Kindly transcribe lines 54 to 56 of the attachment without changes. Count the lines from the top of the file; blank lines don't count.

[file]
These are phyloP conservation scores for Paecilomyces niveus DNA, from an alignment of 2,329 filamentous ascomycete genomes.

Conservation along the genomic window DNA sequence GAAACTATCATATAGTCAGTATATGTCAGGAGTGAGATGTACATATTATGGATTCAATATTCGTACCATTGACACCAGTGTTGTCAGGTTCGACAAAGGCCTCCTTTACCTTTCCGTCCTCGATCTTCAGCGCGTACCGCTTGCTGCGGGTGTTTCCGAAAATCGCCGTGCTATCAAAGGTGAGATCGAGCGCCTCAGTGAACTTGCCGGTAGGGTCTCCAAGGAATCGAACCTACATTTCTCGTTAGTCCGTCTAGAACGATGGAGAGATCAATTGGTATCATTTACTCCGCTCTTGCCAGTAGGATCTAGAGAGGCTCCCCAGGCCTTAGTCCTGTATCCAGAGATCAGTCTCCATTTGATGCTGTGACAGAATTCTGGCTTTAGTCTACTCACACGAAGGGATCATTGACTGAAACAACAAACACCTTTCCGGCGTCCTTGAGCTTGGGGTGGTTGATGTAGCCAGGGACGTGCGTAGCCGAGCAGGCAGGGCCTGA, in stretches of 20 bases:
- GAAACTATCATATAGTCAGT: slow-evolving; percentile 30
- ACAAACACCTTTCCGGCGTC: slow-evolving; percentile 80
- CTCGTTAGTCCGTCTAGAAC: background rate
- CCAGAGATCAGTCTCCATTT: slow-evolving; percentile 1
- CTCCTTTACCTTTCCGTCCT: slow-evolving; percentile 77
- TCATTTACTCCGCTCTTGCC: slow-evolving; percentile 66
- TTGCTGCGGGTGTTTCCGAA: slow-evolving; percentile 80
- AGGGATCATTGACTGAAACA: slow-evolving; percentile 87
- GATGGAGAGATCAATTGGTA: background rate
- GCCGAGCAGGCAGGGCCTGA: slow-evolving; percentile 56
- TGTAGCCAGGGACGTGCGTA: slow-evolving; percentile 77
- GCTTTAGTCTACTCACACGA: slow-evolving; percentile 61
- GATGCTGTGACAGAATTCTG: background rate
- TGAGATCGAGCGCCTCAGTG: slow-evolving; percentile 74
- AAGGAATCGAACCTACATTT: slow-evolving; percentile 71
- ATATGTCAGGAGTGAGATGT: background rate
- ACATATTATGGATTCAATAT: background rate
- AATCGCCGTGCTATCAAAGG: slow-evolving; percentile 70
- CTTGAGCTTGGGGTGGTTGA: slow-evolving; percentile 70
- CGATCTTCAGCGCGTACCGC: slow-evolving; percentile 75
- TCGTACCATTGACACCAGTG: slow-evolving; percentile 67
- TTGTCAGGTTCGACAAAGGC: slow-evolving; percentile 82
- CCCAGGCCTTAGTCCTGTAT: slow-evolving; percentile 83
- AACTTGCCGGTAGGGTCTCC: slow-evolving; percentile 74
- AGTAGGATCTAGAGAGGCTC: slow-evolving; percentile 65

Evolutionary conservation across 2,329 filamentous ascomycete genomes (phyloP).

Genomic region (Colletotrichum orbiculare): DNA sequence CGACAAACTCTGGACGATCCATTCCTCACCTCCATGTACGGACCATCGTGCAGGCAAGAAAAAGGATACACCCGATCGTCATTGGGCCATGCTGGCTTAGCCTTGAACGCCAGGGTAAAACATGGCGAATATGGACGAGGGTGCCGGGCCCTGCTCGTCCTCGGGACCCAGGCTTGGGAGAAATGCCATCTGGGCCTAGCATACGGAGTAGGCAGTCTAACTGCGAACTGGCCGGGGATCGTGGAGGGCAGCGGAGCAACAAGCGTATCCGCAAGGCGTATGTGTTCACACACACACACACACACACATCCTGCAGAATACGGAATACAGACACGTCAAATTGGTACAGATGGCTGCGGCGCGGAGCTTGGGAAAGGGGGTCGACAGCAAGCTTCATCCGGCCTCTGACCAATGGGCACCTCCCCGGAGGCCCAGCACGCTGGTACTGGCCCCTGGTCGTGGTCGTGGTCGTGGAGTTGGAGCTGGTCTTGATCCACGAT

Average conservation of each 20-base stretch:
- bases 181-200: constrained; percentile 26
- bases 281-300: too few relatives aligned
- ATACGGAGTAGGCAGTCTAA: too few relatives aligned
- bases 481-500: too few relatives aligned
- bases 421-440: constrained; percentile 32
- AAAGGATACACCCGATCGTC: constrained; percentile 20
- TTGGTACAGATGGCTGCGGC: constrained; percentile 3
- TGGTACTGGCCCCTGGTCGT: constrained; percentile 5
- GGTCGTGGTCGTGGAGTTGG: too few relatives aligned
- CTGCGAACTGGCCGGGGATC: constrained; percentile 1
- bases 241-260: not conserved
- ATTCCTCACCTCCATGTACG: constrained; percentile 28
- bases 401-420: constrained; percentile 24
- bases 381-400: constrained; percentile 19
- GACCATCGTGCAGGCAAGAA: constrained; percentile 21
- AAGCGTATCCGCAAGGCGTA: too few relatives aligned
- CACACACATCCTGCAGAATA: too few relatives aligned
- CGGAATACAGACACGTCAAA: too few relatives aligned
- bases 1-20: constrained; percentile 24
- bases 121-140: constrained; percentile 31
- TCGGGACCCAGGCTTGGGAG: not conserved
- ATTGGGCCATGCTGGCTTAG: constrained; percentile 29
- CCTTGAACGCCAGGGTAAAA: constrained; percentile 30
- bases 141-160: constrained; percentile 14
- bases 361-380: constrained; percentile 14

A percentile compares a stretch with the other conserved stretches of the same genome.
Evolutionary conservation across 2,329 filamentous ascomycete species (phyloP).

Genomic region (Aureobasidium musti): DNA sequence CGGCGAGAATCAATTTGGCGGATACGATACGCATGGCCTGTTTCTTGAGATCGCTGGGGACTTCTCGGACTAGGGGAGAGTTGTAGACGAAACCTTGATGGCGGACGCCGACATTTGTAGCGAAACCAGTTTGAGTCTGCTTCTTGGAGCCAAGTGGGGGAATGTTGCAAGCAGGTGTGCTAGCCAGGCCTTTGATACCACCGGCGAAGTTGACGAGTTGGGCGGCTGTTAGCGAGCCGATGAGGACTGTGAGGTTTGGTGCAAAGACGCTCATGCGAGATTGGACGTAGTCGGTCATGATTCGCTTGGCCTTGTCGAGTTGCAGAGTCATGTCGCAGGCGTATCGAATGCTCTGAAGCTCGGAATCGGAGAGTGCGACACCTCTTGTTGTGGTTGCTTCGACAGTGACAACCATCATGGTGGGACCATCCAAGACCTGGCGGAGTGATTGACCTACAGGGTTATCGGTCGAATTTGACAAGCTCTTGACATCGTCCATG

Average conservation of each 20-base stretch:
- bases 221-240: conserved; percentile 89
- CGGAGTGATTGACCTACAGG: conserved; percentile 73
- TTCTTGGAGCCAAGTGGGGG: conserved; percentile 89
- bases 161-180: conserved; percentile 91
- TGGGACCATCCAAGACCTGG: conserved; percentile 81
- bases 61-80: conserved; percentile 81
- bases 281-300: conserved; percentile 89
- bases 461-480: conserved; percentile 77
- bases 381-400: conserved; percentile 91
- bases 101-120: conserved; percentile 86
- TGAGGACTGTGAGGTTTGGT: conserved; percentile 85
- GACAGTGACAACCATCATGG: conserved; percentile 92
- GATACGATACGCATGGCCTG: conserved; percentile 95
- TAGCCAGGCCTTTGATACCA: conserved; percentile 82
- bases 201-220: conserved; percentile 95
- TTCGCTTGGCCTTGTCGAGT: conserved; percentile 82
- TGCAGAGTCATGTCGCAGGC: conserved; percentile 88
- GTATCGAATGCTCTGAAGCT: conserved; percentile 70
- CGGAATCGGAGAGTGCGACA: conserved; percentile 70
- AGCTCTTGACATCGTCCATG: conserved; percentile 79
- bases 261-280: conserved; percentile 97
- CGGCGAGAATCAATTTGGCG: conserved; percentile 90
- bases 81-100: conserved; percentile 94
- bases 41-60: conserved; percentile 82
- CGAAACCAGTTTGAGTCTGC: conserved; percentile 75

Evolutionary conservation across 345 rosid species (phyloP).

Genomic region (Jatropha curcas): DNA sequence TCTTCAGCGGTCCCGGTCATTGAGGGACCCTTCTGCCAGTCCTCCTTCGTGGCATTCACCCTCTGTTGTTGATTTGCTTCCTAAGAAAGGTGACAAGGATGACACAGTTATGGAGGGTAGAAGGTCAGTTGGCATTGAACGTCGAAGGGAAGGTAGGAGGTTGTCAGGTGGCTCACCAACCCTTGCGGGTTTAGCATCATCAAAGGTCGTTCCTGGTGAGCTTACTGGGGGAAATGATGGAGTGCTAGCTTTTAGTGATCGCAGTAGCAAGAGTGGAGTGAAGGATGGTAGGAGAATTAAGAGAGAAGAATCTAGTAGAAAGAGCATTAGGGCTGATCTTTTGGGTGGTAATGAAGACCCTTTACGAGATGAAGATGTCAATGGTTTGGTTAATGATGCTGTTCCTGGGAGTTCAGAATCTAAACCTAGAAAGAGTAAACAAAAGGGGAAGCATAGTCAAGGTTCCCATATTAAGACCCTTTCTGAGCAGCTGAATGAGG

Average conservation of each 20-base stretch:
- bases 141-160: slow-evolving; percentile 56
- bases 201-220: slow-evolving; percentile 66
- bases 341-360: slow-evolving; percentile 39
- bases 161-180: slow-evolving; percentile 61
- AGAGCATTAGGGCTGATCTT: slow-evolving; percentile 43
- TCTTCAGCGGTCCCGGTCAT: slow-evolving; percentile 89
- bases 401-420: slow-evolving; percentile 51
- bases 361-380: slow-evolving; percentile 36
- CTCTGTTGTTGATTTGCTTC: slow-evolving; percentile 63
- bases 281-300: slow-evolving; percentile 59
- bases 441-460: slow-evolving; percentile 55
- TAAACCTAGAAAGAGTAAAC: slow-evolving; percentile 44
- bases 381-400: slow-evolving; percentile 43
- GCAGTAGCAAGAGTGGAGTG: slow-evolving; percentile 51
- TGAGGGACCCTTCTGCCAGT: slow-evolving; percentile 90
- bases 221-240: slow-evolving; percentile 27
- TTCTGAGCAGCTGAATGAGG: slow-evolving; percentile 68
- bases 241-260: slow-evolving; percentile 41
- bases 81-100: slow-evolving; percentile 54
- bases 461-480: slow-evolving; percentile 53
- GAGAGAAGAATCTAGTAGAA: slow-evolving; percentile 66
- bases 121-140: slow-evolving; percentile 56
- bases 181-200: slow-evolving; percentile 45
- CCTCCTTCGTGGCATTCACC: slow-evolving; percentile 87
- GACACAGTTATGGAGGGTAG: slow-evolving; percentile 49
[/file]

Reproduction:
- bases 141-160: constrained; percentile 14
- bases 361-380: constrained; percentile 14

A percentile compares a stretch with the other conserved stretches of the same genome.